Primark sends chill through High Street with warning of challenging market in

Stylish: Primark has collaborated with TV presenter Stacey Solomon on a clothes range

Stylish: Primark has collaborated with TV presenter Stacey Solomon on a clothes range

Primark sent a chill through the High Street after it warned of a challenging market in the run-up to Christmas.

It said trading was tough in November, sparking major concerns among analysts who had seen it as a rare bright spot in the ailing British shopping scene.

Richard Hyman, an independent retail analyst, said: ‘If Primark had a bad November, then God help everybody else. Primark is among the very best. However bad a November Primark had, the majority of other retailers in this market will have had a considerably worse one.

‘What will happen to them when we go into the new year is the real worry.’

The woes at Primark, which has collaborated with TV presenter Stacey Solomon on a range of clothing, raise the spectre of further job losses, store closures and failures across the industry if other companies face similar difficulties.

At least 50,000 retail jobs have been lost this year as shoppers desert town centres to buy goods over the internet, often from giants such as Amazon.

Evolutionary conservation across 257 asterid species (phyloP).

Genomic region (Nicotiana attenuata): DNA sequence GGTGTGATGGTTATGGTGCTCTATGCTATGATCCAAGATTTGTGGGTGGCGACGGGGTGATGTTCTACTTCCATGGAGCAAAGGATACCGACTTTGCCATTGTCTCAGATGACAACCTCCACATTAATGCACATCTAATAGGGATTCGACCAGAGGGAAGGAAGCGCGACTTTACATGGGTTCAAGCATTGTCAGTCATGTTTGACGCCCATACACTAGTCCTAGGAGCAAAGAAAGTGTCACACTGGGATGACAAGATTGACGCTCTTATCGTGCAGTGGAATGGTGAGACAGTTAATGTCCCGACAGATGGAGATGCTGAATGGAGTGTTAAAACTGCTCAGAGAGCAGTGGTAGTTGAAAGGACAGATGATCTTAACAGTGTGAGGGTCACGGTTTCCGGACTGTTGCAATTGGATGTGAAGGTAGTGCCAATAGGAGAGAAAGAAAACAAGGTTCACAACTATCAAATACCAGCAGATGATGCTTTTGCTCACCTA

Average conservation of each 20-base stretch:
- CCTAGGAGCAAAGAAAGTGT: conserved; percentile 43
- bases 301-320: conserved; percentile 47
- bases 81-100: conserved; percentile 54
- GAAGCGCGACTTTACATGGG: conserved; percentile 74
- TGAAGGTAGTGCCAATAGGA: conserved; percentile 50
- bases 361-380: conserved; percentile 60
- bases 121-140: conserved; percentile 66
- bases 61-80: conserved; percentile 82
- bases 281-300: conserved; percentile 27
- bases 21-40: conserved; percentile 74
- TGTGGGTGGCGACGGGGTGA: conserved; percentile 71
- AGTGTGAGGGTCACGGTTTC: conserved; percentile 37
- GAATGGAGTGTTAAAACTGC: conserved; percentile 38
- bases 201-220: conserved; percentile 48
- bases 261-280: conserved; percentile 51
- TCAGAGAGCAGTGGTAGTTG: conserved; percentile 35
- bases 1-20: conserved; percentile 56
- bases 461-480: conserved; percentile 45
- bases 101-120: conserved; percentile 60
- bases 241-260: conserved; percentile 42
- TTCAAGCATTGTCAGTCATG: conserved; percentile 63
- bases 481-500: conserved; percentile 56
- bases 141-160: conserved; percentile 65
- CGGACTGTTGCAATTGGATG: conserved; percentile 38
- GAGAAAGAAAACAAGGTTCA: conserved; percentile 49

Primark’s parent firm Associated British Foods (ABF) said profits for its current financial year are likely to be at a similar level to the last one. It added: ‘During November, trading was challenging, in a tough retail market, but with careful inventory management and improved margins, our expectation for the increase in profit is unchanged.’

With its focus on low cost, a network of 360 stores and 75,000 staff, Primark has bucked the trend with solid revenue growth. Analysts fear that less stable rivals may be faring even worse.

Neil Wilson, of trading firm Markets, said: ‘We know it’s tough out there, and share prices across the piece reflect that already to a large degree. But Primark has done better than most and the fact that it, too, is facing severe headwinds is a concern for the sector as a whole.’

There is High Street concern over sky-high business rates, with chains forced to shell out millions of pounds in tax for stores that struggle to attract customers. Chancellor Philip Hammond bowed to pressure and agreed to slash the tax on small shops in the Budget, but many campaigners fear this will not be enough.

ABF shares fell 4.6 per cent, or 108p, to 2242p.